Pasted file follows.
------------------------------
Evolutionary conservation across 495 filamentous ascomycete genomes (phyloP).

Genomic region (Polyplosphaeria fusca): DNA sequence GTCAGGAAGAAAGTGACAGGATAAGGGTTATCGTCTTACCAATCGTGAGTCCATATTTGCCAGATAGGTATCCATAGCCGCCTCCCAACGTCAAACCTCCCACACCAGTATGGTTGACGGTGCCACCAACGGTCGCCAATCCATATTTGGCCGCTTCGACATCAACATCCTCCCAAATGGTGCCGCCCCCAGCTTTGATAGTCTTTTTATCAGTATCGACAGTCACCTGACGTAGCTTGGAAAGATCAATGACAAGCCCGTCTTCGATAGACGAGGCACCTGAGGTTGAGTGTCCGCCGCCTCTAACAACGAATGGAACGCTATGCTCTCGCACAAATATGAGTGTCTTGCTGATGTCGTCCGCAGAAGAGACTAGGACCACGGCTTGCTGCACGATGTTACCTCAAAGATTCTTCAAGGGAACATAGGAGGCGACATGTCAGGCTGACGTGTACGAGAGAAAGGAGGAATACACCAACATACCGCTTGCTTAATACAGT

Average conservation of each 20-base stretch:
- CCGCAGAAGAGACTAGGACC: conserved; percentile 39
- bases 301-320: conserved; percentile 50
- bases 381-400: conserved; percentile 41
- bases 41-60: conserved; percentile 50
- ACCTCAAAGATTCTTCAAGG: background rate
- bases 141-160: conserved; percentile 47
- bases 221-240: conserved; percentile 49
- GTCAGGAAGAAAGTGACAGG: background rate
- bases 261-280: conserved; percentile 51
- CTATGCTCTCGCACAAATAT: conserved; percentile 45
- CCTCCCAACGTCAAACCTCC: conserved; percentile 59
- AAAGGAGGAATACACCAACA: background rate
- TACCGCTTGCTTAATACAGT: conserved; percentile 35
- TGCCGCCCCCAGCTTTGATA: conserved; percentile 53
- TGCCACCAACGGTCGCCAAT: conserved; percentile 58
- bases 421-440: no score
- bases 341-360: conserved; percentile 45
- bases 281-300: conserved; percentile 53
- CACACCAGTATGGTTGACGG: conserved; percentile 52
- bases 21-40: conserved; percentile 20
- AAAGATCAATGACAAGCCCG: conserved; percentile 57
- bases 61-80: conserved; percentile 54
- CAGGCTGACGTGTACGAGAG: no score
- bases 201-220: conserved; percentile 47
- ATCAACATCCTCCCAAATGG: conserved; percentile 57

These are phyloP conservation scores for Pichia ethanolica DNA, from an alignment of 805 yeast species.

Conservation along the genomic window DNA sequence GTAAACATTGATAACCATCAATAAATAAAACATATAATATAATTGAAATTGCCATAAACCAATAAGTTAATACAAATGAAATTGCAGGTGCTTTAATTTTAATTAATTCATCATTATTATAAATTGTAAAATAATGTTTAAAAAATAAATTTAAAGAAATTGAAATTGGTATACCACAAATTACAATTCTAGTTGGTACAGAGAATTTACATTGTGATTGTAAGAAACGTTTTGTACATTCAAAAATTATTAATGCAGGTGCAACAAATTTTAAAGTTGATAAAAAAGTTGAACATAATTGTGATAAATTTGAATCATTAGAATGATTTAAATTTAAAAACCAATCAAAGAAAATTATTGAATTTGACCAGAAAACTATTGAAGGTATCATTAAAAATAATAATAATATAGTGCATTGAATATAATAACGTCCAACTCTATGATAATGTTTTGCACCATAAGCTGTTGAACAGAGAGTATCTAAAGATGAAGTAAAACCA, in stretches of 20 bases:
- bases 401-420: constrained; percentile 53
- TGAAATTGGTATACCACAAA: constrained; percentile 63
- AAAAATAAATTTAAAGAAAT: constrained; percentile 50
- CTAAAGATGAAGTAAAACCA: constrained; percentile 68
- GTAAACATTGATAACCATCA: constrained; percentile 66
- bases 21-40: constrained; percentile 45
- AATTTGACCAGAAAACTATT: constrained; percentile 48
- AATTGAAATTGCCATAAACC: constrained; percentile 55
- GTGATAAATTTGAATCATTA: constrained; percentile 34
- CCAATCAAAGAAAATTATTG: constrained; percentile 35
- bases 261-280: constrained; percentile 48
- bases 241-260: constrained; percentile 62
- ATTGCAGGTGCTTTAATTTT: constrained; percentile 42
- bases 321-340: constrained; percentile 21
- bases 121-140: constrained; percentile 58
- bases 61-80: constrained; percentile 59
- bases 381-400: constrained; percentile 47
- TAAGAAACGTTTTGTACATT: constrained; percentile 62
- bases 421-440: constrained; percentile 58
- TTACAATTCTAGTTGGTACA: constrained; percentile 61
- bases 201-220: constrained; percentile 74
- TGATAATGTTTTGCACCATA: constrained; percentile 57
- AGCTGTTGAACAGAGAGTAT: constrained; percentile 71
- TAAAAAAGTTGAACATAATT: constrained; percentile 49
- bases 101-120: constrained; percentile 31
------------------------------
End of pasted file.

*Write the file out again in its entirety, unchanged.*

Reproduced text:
Evolutionary conservation across 495 filamentous ascomycete genomes (phyloP).

Genomic region (Polyplosphaeria fusca): DNA sequence GTCAGGAAGAAAGTGACAGGATAAGGGTTATCGTCTTACCAATCGTGAGTCCATATTTGCCAGATAGGTATCCATAGCCGCCTCCCAACGTCAAACCTCCCACACCAGTATGGTTGACGGTGCCACCAACGGTCGCCAATCCATATTTGGCCGCTTCGACATCAACATCCTCCCAAATGGTGCCGCCCCCAGCTTTGATAGTCTTTTTATCAGTATCGACAGTCACCTGACGTAGCTTGGAAAGATCAATGACAAGCCCGTCTTCGATAGACGAGGCACCTGAGGTTGAGTGTCCGCCGCCTCTAACAACGAATGGAACGCTATGCTCTCGCACAAATATGAGTGTCTTGCTGATGTCGTCCGCAGAAGAGACTAGGACCACGGCTTGCTGCACGATGTTACCTCAAAGATTCTTCAAGGGAACATAGGAGGCGACATGTCAGGCTGACGTGTACGAGAGAAAGGAGGAATACACCAACATACCGCTTGCTTAATACAGT

Average conservation of each 20-base stretch:
- CCGCAGAAGAGACTAGGACC: conserved; percentile 39
- bases 301-320: conserved; percentile 50
- bases 381-400: conserved; percentile 41
- bases 41-60: conserved; percentile 50
- ACCTCAAAGATTCTTCAAGG: background rate
- bases 141-160: conserved; percentile 47
- bases 221-240: conserved; percentile 49
- GTCAGGAAGAAAGTGACAGG: background rate
- bases 261-280: conserved; percentile 51
- CTATGCTCTCGCACAAATAT: conserved; percentile 45
- CCTCCCAACGTCAAACCTCC: conserved; percentile 59
- AAAGGAGGAATACACCAACA: background rate
- TACCGCTTGCTTAATACAGT: conserved; percentile 35
- TGCCGCCCCCAGCTTTGATA: conserved; percentile 53
- TGCCACCAACGGTCGCCAAT: conserved; percentile 58
- bases 421-440: no score
- bases 341-360: conserved; percentile 45
- bases 281-300: conserved; percentile 53
- CACACCAGTATGGTTGACGG: conserved; percentile 52
- bases 21-40: conserved; percentile 20
- AAAGATCAATGACAAGCCCG: conserved; percentile 57
- bases 61-80: conserved; percentile 54
- CAGGCTGACGTGTACGAGAG: no score
- bases 201-220: conserved; percentile 47
- ATCAACATCCTCCCAAATGG: conserved; percentile 57

These are phyloP conservation scores for Pichia ethanolica DNA, from an alignment of 805 yeast species.

Conservation along the genomic window DNA sequence GTAAACATTGATAACCATCAATAAATAAAACATATAATATAATTGAAATTGCCATAAACCAATAAGTTAATACAAATGAAATTGCAGGTGCTTTAATTTTAATTAATTCATCATTATTATAAATTGTAAAATAATGTTTAAAAAATAAATTTAAAGAAATTGAAATTGGTATACCACAAATTACAATTCTAGTTGGTACAGAGAATTTACATTGTGATTGTAAGAAACGTTTTGTACATTCAAAAATTATTAATGCAGGTGCAACAAATTTTAAAGTTGATAAAAAAGTTGAACATAATTGTGATAAATTTGAATCATTAGAATGATTTAAATTTAAAAACCAATCAAAGAAAATTATTGAATTTGACCAGAAAACTATTGAAGGTATCATTAAAAATAATAATAATATAGTGCATTGAATATAATAACGTCCAACTCTATGATAATGTTTTGCACCATAAGCTGTTGAACAGAGAGTATCTAAAGATGAAGTAAAACCA, in stretches of 20 bases:
- bases 401-420: constrained; percentile 53
- TGAAATTGGTATACCACAAA: constrained; percentile 63
- AAAAATAAATTTAAAGAAAT: constrained; percentile 50
- CTAAAGATGAAGTAAAACCA: constrained; percentile 68
- GTAAACATTGATAACCATCA: constrained; percentile 66
- bases 21-40: constrained; percentile 45
- AATTTGACCAGAAAACTATT: constrained; percentile 48
- AATTGAAATTGCCATAAACC: constrained; percentile 55
- GTGATAAATTTGAATCATTA: constrained; percentile 34
- CCAATCAAAGAAAATTATTG: constrained; percentile 35
- bases 261-280: constrained; percentile 48
- bases 241-260: constrained; percentile 62
- ATTGCAGGTGCTTTAATTTT: constrained; percentile 42
- bases 321-340: constrained; percentile 21
- bases 121-140: constrained; percentile 58
- bases 61-80: constrained; percentile 59
- bases 381-400: constrained; percentile 47
- TAAGAAACGTTTTGTACATT: constrained; percentile 62
- bases 421-440: constrained; percentile 58
- TTACAATTCTAGTTGGTACA: constrained; percentile 61
- bases 201-220: constrained; percentile 74
- TGATAATGTTTTGCACCATA: constrained; percentile 57
- AGCTGTTGAACAGAGAGTAT: constrained; percentile 71
- TAAAAAAGTTGAACATAATT: constrained; percentile 49
- bases 101-120: constrained; percentile 31